When I discovered art journaling it was like discovering a lost world. My art is far from professional--it's tacky, but something about water coloring and making books took me back to my childhood. It was exhilarating! It was joyful! Journaling has gone from one of those have-to-do's to a get-to-do and an I-can't-wait-until-I-get-some-alone-time-to-do.



"To you women of today, who are old or young, may I suggest to you that you write, that you keep journals, that you express your thoughts on paper. Writing is a great discipline. It is a tremendous education effort. It will assist you in various ways, and you will bless the lives of many--now and in the years to come, as you put on paper some of your experiences and some of your musings."
~Gordon B. Hinckley~




 


I've written about the benefits and blessings that come with journaling, but the magic comes from making things happen, not just writing about the past.

Many of us write goals we'd like to accomplish. This goes way beyond goals.

Writing, especially for me, sharpens my focus a hundred fold.

I believe in the universal Law of Attraction and I struggle with negativity. When I write about my problems I try to concentrate on the positive. Writing about the negative, angry feelings also get magnified and I attract more negative things if I'm not careful.

When I'm particularly frustrated, I'll go ahead and vent in my secret-keeper. Then I think about what I want to have happen and write it in a single sentence that starts with "I am grateful that..." over and over again until I fill a page.

This allows me to focus my energy on the positive outcome I desire and has helped bring to pass the desires of my heart. They don't always come as soon as I write them, but they do come.

I use the power of positive thought along with prayers of faith. Expect the Miracle!

The Law of Attraction is how the universe works. Gratitude for what we have now and for what we will have is a powerful positive force. It allows Heavenly Father to continue sending us more to be grateful for.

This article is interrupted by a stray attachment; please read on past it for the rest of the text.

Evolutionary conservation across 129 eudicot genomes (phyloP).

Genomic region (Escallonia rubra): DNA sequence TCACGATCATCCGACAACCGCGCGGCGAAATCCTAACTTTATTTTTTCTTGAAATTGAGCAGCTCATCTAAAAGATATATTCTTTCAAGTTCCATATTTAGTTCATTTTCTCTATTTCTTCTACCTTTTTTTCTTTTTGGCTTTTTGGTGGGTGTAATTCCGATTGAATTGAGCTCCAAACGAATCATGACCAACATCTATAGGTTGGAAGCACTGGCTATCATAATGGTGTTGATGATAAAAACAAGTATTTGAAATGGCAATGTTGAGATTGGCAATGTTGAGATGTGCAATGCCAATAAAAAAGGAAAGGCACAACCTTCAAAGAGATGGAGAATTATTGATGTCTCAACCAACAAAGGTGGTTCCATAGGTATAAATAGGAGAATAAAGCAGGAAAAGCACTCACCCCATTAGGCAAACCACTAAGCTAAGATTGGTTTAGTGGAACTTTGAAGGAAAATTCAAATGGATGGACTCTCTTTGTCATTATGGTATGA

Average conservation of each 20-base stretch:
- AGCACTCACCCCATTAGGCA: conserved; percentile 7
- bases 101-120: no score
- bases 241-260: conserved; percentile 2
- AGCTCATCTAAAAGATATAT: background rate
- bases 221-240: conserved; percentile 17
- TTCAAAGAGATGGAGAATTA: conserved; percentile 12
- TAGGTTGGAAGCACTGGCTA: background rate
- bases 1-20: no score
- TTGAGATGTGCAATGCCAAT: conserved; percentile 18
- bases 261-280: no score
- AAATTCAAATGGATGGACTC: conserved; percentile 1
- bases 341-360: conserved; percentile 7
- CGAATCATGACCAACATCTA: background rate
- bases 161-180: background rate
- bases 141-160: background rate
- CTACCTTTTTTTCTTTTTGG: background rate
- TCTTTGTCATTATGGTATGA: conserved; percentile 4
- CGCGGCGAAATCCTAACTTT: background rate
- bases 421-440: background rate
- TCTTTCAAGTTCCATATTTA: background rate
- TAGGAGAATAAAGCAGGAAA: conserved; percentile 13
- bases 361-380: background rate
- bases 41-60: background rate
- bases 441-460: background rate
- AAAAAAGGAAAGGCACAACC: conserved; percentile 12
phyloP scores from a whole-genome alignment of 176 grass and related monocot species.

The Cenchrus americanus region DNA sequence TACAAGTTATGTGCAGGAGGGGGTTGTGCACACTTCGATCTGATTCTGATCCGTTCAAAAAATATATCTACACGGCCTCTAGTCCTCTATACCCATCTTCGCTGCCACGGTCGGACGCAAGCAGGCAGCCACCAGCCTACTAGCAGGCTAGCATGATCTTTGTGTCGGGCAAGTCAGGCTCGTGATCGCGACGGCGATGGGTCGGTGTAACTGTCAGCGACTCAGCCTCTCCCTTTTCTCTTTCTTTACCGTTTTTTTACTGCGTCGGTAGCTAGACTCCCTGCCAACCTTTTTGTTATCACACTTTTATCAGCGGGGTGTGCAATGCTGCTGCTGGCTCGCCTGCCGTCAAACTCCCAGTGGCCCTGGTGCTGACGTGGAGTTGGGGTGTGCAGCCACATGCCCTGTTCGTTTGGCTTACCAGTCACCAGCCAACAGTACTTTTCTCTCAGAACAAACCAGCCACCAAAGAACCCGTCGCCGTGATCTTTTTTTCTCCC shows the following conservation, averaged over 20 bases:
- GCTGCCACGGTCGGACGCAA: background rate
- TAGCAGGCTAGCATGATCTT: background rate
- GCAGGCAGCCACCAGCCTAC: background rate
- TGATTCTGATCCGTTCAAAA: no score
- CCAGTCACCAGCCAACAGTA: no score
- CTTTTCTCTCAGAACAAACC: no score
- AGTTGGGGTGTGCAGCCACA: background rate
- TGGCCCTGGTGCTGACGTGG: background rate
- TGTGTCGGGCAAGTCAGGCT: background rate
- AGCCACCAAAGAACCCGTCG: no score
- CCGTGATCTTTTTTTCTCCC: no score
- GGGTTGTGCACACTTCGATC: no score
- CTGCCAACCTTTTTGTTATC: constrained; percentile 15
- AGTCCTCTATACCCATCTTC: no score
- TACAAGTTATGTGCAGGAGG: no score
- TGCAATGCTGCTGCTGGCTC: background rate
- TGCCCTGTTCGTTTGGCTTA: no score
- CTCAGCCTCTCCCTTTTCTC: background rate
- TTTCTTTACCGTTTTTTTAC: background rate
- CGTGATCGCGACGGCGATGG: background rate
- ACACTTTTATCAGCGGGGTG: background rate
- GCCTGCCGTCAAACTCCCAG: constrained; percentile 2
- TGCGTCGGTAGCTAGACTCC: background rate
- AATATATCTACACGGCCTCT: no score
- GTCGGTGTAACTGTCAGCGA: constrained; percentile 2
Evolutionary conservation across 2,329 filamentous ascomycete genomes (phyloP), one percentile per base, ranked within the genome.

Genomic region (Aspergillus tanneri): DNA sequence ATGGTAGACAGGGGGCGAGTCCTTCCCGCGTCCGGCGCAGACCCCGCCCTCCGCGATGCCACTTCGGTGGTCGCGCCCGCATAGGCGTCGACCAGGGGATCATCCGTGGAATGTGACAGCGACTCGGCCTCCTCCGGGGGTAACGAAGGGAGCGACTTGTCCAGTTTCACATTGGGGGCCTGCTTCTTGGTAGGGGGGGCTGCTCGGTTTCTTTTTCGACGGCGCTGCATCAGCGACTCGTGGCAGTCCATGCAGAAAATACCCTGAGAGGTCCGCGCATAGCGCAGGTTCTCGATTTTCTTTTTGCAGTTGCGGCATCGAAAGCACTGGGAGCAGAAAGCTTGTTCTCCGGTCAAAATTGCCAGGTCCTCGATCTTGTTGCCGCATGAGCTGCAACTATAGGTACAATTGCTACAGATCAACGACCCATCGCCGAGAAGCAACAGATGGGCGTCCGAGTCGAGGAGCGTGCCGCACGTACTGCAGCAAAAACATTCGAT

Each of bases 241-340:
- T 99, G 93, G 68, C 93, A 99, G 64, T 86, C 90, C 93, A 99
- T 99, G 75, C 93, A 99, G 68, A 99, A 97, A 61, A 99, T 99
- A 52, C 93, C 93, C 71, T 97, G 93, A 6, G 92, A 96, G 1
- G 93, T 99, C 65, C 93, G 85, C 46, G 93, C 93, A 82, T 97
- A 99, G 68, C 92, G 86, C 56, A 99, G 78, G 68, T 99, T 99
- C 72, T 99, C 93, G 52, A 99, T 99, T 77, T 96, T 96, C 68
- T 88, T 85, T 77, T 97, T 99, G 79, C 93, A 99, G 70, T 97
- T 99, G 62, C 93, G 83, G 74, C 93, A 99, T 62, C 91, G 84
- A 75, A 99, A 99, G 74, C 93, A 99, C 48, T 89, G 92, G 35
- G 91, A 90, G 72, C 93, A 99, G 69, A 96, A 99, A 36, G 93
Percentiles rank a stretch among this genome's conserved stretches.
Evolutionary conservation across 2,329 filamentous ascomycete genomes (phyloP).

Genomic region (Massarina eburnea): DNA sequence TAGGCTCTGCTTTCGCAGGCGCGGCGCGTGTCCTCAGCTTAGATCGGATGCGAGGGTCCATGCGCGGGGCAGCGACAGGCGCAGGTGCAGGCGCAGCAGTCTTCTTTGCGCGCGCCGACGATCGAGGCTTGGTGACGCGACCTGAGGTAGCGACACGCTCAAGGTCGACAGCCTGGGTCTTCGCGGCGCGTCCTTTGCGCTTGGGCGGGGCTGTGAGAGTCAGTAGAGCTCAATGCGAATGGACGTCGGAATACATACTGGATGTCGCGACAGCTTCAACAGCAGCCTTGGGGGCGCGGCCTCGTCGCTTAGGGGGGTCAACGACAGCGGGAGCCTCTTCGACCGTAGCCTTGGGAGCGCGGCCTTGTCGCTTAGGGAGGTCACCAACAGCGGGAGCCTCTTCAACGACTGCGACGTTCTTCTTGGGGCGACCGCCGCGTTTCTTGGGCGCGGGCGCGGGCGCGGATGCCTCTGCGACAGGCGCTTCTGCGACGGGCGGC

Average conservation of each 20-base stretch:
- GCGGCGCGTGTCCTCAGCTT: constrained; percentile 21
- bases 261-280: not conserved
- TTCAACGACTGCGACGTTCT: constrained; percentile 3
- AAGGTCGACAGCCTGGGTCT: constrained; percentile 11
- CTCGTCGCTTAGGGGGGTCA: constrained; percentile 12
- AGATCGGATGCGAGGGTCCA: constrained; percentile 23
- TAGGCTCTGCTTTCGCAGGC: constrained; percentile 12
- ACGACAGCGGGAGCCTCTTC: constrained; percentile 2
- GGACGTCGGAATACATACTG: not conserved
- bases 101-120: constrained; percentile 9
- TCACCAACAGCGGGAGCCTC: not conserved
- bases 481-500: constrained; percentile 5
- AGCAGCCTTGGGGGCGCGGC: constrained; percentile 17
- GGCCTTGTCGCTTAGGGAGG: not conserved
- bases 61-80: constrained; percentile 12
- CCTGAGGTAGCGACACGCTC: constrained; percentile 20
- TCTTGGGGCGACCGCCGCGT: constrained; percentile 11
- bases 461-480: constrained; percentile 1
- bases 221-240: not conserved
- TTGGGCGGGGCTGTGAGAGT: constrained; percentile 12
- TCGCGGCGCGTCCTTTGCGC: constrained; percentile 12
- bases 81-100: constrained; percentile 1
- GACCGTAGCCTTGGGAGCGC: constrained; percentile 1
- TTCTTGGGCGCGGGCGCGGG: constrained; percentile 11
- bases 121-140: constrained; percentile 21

Journaling with Kids

My objectives in starting my grandkids in journaling are two-fold: First, journaling provides them with practice in reading, writing, and drawing. Writing and drawing provide an avenue for expressing their feelings and emotions into words and pictures.  Second, journals provide a safe haven for self-expression and experimentation. It's very therapeutic for all of us.

Start by collecting supplies in a central location: glue, scissors, tape, crayons, colored pencils, water colors, paint brushes, stickers, and whatever else you feel safe letting your kids use with supervision.





I gave the kids choices of paper for the cover of their journals and helped them to cover over the journals with clear contact paper. This makes the journals a little more durable. We used 50 cent composition notebooks. I stock up during the back-to-school sales.

In return for helping the kids make journals of their very own, they agree to write or draw in them once a week.

We went from books like these:


To these:








I saw this idea on Pinterest a year ago, of course the designer's bookmarks are so much cuter. Her website has complete instructions. Here's a link to her website

Scary Monster/Crazy Teddy

Snake